The comic book industry as a whole sometimes catches some flak for over sexualizing women. The female characters are often drawn with proportions that would make a Barbie doll scoff and say, “That’s just unrealistic.” Their breasts are bulbous, gravity defying spheres and their costumes leave little to the imagination. You’d be hard pressed to find a male hero with even exposed arms where as their female counter parts are running around in thong bathing suits. But such is the nature of the beast and I think most of the time people are overreacting. Of course we comic fans like our super heroines to be drawn sexy. And to be fair, the proportions depicted on the male heroes are pretty far-fetched as well, it’s unlikely I’ll ever be as ripped as Colossus. It’s a fantasy so I say just leave it be.
However there are some books , usually published outside the big two (Marvel and DC) that are pretty blatant T & A books. Books that feature heroines in torn school girl outfits, or bondage gear and who are always placed on the cover so that the viewer gets an “up skirt” shot or something. Yep, there are lots of panties to be seen in the comic book world if that’s what you’re into. I enjoy a drawing of a pretty girl as much as the next guy but I read comic books for the stories. If I was solely looking for barely dressed cartoon characters I’m sure the internet could provide them. Therefore I have no interest in buying shameless T & A books. When I first saw the series Danger Girl I wrote it off as one of “those” books. There was no denying artist J. Scott Campell’s talent, the covers were tantalizing and caught your eye but I was sure there would be nothing of substance inside. I don’t recall what it was exactly that made me finally decide to check out the series. Campbell may have been doing work for Marvel by this time and I was really falling in love with his art. Or it may have been that a trusted friend recommended it to me, or it might have just been that the brightly colored and expertly designed covers finally got the better of me and I caved. A good number of the books released by independent publishers are plagued by delays. A reason for that is the artists often write, draw, ink and color their own books and they just can’t keep up with the demands of releasing a monthly book. As I recall the first Danger Girl series was 7 issues long and in a perfect world would have started and finished within a 7 month span. However delays resulted in months of lag time between issues. In order to get readers up to speed on the series before the final issues were released, the publisher put out prestige format reprints that contained 2 issues each and had pin ups and character designs in the back. I picked up the first 2 reprint books and this was my introduction to Danger Girl.
It was awesome. Perhaps not overly original but that was partly what made it so instantly appealing. It borrowed heavily from Indiana Jones, James Bond, and G.I. Joe. All properties I loved but were currently dead in the water. The Joe resurgence, Crystal Skull and Daniel Craig were still years away at this point. I could tell that Campbell and writer Andy Hartnell had grown up loving the same stuff as me. The nods to those established properties I mentioned were almost so blatant that at times I felt like I was reading a G.I. Joe meets James Bond cross-over. The fun and familiar story telling accompanied by Campbell’s fantastic artwork made for a really enjoyable read. I have been a loyal DG devotee ever since, even after Campbell left the book to pursue other projects. I’ve come to love the characters, especially Abbey Chase.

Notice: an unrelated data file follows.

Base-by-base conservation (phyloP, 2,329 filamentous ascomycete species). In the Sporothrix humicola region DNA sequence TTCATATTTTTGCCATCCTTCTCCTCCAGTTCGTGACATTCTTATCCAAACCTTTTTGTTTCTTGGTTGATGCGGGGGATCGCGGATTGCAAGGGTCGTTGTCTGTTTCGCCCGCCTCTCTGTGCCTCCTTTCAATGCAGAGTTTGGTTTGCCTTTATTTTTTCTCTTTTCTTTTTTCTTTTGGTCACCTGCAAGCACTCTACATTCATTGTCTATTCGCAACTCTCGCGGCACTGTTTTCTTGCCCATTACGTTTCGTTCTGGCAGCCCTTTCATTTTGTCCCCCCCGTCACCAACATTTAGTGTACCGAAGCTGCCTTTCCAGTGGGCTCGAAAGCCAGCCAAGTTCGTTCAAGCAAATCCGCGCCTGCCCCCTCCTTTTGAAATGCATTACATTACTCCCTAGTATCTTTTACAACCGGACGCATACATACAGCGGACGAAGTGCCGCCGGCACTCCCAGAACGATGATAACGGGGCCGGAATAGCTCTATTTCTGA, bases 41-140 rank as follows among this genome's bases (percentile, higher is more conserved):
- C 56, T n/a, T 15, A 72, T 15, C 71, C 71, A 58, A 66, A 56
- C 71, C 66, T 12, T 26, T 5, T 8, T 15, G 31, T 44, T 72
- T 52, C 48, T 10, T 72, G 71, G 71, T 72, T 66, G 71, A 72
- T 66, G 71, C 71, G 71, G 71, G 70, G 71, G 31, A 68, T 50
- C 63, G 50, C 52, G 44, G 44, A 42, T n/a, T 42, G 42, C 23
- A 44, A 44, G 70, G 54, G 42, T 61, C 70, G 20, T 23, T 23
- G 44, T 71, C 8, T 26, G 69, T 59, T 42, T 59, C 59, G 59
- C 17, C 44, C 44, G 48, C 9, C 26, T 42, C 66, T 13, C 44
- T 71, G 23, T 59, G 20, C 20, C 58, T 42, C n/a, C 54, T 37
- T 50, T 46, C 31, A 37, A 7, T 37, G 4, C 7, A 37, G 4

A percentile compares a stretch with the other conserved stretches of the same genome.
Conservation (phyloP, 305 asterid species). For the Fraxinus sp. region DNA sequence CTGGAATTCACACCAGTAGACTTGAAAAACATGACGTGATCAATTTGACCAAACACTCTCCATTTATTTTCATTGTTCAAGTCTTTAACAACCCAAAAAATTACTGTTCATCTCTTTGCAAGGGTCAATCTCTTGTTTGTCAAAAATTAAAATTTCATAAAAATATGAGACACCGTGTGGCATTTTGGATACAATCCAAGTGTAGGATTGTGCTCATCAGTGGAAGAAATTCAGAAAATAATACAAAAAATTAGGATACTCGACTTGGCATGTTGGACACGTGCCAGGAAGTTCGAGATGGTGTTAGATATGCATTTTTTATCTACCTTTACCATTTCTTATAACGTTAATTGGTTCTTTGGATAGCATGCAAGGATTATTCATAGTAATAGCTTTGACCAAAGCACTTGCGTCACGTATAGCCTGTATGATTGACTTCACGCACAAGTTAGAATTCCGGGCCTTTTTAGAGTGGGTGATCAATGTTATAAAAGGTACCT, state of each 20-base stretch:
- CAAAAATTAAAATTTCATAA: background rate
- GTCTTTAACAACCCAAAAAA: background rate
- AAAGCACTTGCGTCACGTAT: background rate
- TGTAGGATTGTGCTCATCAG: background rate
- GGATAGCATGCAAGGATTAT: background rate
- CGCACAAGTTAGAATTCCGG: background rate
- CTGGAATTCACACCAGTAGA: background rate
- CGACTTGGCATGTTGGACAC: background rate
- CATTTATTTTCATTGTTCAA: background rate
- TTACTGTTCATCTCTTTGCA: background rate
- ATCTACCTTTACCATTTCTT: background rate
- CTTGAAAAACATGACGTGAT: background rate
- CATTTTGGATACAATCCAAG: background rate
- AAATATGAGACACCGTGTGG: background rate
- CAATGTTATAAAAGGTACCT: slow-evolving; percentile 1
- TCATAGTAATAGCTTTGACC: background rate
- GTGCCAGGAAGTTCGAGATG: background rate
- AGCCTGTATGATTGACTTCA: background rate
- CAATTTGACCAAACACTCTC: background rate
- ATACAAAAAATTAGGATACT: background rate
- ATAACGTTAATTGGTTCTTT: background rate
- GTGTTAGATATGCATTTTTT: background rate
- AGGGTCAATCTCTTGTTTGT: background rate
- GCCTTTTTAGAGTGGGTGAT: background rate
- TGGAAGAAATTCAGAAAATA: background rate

Abbey is the leader of the Charlie’s Angels like group who take orders from Deuce, a Sean Connery doppelganger. She was recruited into the established team in that first mini-series. A little raw at first, Abbey soon became the quintessential Danger Girl. She’s beautiful, smart, skilful and fun. That last bit is important as the series doesn’t take itself too seriously. When McFarlane released his series of Danger Girl figures I was blown away by the quality. The line consisted of the 3 main girls and Major Maxim who I previously reviewed. They are all beautiful figures but Abby is probably my favourite of the bunch. The figure itself captures the look of Campbell’s artwork brilliantly. Abbey has that playful smirk on her face and that glimmer of naughtiness in her eye. Her hair hangs over her face and she’s got her signature mole on her cheek. The physique and proportions are great. The McFarlane crew really outdid themselves on the figures display base. Her name is there along with a Mayan ruin, ferns, bamboo rods and snakes, it’s just awesome. The figure is lacking when it comes to articulation, having only a few joints. She wouldn’t be much fun to play with but as a display piece she is stellar. 9 out of 10.